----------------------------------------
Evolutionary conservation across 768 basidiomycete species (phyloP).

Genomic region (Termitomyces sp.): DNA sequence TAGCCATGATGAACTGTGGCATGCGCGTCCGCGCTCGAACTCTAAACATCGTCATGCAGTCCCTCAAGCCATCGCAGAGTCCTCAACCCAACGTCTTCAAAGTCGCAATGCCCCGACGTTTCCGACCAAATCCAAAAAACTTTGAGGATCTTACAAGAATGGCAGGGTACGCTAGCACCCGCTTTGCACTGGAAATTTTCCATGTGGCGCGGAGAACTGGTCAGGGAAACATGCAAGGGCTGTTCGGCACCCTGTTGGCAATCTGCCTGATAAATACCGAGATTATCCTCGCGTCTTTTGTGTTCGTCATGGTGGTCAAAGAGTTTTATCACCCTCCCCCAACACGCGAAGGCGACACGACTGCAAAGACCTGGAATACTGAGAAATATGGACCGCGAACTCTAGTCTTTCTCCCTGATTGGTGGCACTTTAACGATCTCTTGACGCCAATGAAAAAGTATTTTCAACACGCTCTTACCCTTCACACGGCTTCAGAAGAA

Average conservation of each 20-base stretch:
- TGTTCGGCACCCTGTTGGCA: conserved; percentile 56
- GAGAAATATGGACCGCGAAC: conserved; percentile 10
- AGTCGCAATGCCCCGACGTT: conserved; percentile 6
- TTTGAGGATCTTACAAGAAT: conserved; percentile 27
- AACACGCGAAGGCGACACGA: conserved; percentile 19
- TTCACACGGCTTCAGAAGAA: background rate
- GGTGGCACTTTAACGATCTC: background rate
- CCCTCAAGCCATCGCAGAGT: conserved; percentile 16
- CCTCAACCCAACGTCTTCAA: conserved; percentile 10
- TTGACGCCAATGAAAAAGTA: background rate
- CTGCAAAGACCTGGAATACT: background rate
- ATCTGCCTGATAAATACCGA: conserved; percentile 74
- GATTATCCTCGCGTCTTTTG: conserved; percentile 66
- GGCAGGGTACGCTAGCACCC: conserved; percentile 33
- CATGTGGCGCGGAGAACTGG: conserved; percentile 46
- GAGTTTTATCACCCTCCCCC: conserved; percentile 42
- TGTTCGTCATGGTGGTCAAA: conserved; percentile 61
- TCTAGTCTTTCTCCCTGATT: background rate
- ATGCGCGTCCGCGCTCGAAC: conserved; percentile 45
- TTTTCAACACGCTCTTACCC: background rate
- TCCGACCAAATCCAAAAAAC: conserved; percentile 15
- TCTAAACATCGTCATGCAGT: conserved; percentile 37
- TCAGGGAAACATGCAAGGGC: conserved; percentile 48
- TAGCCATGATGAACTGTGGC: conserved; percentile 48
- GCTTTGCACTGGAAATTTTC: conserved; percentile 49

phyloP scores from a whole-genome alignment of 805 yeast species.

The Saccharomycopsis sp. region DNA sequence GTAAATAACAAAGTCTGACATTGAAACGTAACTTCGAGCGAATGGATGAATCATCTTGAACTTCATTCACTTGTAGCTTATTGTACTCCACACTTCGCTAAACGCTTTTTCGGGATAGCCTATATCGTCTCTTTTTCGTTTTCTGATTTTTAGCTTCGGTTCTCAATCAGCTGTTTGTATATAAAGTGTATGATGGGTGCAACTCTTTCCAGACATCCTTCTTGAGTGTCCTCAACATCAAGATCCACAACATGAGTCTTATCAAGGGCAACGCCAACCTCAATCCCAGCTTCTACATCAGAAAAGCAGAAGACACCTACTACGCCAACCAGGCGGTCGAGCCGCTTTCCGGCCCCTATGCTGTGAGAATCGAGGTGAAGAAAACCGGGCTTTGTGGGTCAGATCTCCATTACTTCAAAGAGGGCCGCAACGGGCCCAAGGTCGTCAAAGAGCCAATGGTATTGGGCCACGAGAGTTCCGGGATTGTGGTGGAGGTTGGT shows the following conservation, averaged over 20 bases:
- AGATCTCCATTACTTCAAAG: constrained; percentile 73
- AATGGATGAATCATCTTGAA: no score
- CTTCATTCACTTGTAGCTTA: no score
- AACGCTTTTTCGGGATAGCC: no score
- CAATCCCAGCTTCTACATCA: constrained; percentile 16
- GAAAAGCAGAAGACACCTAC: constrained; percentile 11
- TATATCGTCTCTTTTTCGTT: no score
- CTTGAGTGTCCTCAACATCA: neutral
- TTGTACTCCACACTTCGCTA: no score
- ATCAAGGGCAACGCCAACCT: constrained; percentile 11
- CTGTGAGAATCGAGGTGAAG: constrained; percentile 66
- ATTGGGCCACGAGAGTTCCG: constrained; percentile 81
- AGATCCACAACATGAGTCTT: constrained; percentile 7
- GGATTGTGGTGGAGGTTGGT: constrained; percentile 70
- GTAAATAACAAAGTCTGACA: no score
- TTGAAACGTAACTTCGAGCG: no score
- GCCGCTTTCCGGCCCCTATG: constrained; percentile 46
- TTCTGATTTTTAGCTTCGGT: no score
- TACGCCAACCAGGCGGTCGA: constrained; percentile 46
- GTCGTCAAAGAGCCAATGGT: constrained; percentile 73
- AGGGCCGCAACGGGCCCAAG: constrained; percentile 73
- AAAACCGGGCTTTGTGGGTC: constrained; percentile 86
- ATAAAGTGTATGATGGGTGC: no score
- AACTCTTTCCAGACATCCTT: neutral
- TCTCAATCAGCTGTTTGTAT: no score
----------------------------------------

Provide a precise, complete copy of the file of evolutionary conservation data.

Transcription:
Evolutionary conservation across 768 basidiomycete species (phyloP).

Genomic region (Termitomyces sp.): DNA sequence TAGCCATGATGAACTGTGGCATGCGCGTCCGCGCTCGAACTCTAAACATCGTCATGCAGTCCCTCAAGCCATCGCAGAGTCCTCAACCCAACGTCTTCAAAGTCGCAATGCCCCGACGTTTCCGACCAAATCCAAAAAACTTTGAGGATCTTACAAGAATGGCAGGGTACGCTAGCACCCGCTTTGCACTGGAAATTTTCCATGTGGCGCGGAGAACTGGTCAGGGAAACATGCAAGGGCTGTTCGGCACCCTGTTGGCAATCTGCCTGATAAATACCGAGATTATCCTCGCGTCTTTTGTGTTCGTCATGGTGGTCAAAGAGTTTTATCACCCTCCCCCAACACGCGAAGGCGACACGACTGCAAAGACCTGGAATACTGAGAAATATGGACCGCGAACTCTAGTCTTTCTCCCTGATTGGTGGCACTTTAACGATCTCTTGACGCCAATGAAAAAGTATTTTCAACACGCTCTTACCCTTCACACGGCTTCAGAAGAA

Average conservation of each 20-base stretch:
- TGTTCGGCACCCTGTTGGCA: conserved; percentile 56
- GAGAAATATGGACCGCGAAC: conserved; percentile 10
- AGTCGCAATGCCCCGACGTT: conserved; percentile 6
- TTTGAGGATCTTACAAGAAT: conserved; percentile 27
- AACACGCGAAGGCGACACGA: conserved; percentile 19
- TTCACACGGCTTCAGAAGAA: background rate
- GGTGGCACTTTAACGATCTC: background rate
- CCCTCAAGCCATCGCAGAGT: conserved; percentile 16
- CCTCAACCCAACGTCTTCAA: conserved; percentile 10
- TTGACGCCAATGAAAAAGTA: background rate
- CTGCAAAGACCTGGAATACT: background rate
- ATCTGCCTGATAAATACCGA: conserved; percentile 74
- GATTATCCTCGCGTCTTTTG: conserved; percentile 66
- GGCAGGGTACGCTAGCACCC: conserved; percentile 33
- CATGTGGCGCGGAGAACTGG: conserved; percentile 46
- GAGTTTTATCACCCTCCCCC: conserved; percentile 42
- TGTTCGTCATGGTGGTCAAA: conserved; percentile 61
- TCTAGTCTTTCTCCCTGATT: background rate
- ATGCGCGTCCGCGCTCGAAC: conserved; percentile 45
- TTTTCAACACGCTCTTACCC: background rate
- TCCGACCAAATCCAAAAAAC: conserved; percentile 15
- TCTAAACATCGTCATGCAGT: conserved; percentile 37
- TCAGGGAAACATGCAAGGGC: conserved; percentile 48
- TAGCCATGATGAACTGTGGC: conserved; percentile 48
- GCTTTGCACTGGAAATTTTC: conserved; percentile 49

phyloP scores from a whole-genome alignment of 805 yeast species.

The Saccharomycopsis sp. region DNA sequence GTAAATAACAAAGTCTGACATTGAAACGTAACTTCGAGCGAATGGATGAATCATCTTGAACTTCATTCACTTGTAGCTTATTGTACTCCACACTTCGCTAAACGCTTTTTCGGGATAGCCTATATCGTCTCTTTTTCGTTTTCTGATTTTTAGCTTCGGTTCTCAATCAGCTGTTTGTATATAAAGTGTATGATGGGTGCAACTCTTTCCAGACATCCTTCTTGAGTGTCCTCAACATCAAGATCCACAACATGAGTCTTATCAAGGGCAACGCCAACCTCAATCCCAGCTTCTACATCAGAAAAGCAGAAGACACCTACTACGCCAACCAGGCGGTCGAGCCGCTTTCCGGCCCCTATGCTGTGAGAATCGAGGTGAAGAAAACCGGGCTTTGTGGGTCAGATCTCCATTACTTCAAAGAGGGCCGCAACGGGCCCAAGGTCGTCAAAGAGCCAATGGTATTGGGCCACGAGAGTTCCGGGATTGTGGTGGAGGTTGGT shows the following conservation, averaged over 20 bases:
- AGATCTCCATTACTTCAAAG: constrained; percentile 73
- AATGGATGAATCATCTTGAA: no score
- CTTCATTCACTTGTAGCTTA: no score
- AACGCTTTTTCGGGATAGCC: no score
- CAATCCCAGCTTCTACATCA: constrained; percentile 16
- GAAAAGCAGAAGACACCTAC: constrained; percentile 11
- TATATCGTCTCTTTTTCGTT: no score
- CTTGAGTGTCCTCAACATCA: neutral
- TTGTACTCCACACTTCGCTA: no score
- ATCAAGGGCAACGCCAACCT: constrained; percentile 11
- CTGTGAGAATCGAGGTGAAG: constrained; percentile 66
- ATTGGGCCACGAGAGTTCCG: constrained; percentile 81
- AGATCCACAACATGAGTCTT: constrained; percentile 7
- GGATTGTGGTGGAGGTTGGT: constrained; percentile 70
- GTAAATAACAAAGTCTGACA: no score
- TTGAAACGTAACTTCGAGCG: no score
- GCCGCTTTCCGGCCCCTATG: constrained; percentile 46
- TTCTGATTTTTAGCTTCGGT: no score
- TACGCCAACCAGGCGGTCGA: constrained; percentile 46
- GTCGTCAAAGAGCCAATGGT: constrained; percentile 73
- AGGGCCGCAACGGGCCCAAG: constrained; percentile 73
- AAAACCGGGCTTTGTGGGTC: constrained; percentile 86
- ATAAAGTGTATGATGGGTGC: no score
- AACTCTTTCCAGACATCCTT: neutral
- TCTCAATCAGCTGTTTGTAT: no score